There are good arguments on both sides of this issue.  I’m agnostic about it.  If it means that a wholesale turning away from the Lord happens prior to the Rapture, I’m good with that, because we’re certainly seeing that in these latter days.  If instead it means that the man of lawlessness can only be revealed once the Rapture occurs, that’s even better in my book.

Regardless of these two interpretations, something dramatic happens, and only then can the Antichrist come forth onto the world stage.  There is a restraining force in play that keeps him hidden.  It is God Himself who holds back lawlessness until the right time (2 Thessalonians 2:6).

The Restrainer, of course, is the Holy Spirit.  The mystery of His restraint is that He indwells every believer.  In addition, He is integral to and indwelling the true church of Jesus Christ in its ability for the saints to assemble.  Paul states in 2 Thessalonians 2:7-8:

For the mystery of lawlessness is already at work. Only he who now restrains it will do so until he is out of the way. And then the lawless one will be revealed, whom the Lord Jesus will kill with the breath of his mouth and bring to nothing by the appearance of his coming.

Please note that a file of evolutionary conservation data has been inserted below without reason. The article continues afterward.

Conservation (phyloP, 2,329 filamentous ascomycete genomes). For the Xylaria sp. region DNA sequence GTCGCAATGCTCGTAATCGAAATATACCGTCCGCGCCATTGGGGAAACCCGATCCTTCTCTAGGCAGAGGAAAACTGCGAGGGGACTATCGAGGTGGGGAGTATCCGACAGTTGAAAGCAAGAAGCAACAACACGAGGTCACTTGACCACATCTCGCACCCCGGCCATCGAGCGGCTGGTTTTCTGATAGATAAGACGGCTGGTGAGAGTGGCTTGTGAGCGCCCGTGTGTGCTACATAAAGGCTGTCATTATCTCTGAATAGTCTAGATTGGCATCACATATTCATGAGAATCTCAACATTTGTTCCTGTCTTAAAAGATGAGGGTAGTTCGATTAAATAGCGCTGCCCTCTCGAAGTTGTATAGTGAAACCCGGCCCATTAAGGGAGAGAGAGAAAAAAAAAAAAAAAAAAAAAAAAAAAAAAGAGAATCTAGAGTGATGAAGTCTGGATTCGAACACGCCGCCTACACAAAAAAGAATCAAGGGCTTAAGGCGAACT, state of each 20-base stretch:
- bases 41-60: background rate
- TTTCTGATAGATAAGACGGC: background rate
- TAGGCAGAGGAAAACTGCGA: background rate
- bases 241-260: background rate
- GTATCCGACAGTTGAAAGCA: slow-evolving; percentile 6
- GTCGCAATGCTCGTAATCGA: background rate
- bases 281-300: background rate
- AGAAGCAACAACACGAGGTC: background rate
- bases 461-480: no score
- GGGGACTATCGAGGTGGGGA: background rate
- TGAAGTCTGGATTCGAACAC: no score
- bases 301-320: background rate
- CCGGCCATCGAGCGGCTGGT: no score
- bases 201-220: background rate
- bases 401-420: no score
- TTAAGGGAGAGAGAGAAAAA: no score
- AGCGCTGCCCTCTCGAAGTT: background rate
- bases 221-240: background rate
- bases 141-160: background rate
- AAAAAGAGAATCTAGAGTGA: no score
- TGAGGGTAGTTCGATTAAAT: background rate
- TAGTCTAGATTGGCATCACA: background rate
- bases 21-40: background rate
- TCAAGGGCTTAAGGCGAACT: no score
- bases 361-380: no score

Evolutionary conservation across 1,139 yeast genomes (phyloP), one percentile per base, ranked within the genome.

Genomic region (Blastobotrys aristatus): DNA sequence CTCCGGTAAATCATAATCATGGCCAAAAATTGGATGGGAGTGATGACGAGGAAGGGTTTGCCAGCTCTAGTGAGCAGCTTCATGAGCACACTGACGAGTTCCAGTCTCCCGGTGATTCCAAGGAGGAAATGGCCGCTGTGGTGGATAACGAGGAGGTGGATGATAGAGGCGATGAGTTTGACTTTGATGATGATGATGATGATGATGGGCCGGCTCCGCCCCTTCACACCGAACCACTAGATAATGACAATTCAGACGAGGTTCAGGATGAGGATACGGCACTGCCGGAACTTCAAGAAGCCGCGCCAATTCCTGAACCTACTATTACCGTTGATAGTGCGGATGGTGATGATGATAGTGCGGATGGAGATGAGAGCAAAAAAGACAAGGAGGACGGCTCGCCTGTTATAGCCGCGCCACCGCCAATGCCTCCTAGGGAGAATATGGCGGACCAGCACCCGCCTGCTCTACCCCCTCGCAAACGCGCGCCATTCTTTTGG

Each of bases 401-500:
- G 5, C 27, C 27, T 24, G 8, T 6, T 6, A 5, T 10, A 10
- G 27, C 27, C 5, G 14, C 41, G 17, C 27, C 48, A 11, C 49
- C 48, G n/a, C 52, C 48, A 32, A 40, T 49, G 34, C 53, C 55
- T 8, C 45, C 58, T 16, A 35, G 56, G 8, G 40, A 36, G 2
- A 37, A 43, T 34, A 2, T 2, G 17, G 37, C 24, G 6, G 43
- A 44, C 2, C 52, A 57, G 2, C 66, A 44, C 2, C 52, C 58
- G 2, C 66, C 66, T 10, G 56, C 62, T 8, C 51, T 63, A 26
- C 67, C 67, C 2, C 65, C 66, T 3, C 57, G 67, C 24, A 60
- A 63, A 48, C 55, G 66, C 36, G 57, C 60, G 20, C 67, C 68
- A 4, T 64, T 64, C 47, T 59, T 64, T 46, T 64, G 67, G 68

The restraint of the Holy Spirit remains until He is removed.  Then, and only then, can Antichrist be made known.  Is it the apostasy or the departure that enables this to occur?  Yes.  The apostasy inevitably leads to the Rapture.  However one wants to define the term, the snatching away of believers by Christ in the clouds, and by extension, the removal of the church as a dwelling place for the Spirit on earth, must happen as the first move of God to allow all other events in the end times scenario.

This opens the door for Antichrist to demonstrate his charisma and power, and to draw the secular world to him.  But, he is a deceiver and eventually indwelt by the father of lies.  As such, mankind is deceived.  Only by the grace of God do many have their eyes opened and refuse Antichrist’s charms and sorceries., thus turning to faith in Christ in the midst of this incredible darkness.

The bottom line for Paul in writing to this church was that the seminal event enabling the son of perdition to come to prominence, and thus initiate the 7-year Tribulation, was the Rapture of the true church.  Nothing regarding the Day of the Lord could take place until the chaos of lawlessness could be unleashed.  That only happens when the Holy Spirit ceases to restrain evil in the world.

For those who think we have to go through some or all of the Tribulation, the error is that these terrible seven years simply cannot even begin until the Rapture.  That mysterious event is what triggers everything.

Just as Jesus declared and Paul echoed Him: “Don’t be deceived.”

4 Responses to “2 Thessalonians 2:3 – The Man of Lawlessness”

  1. Reply Amy Swift

    Question? The man of lawlessness and the Antichrist are one and the same or are they different?
    God bless you and yours,
    Amy Swift

  2. Reply Jim Eastman

    Question? Do you believe the rapture will occur on the Feast of Trumpets coinciding with the Jewish Calendar?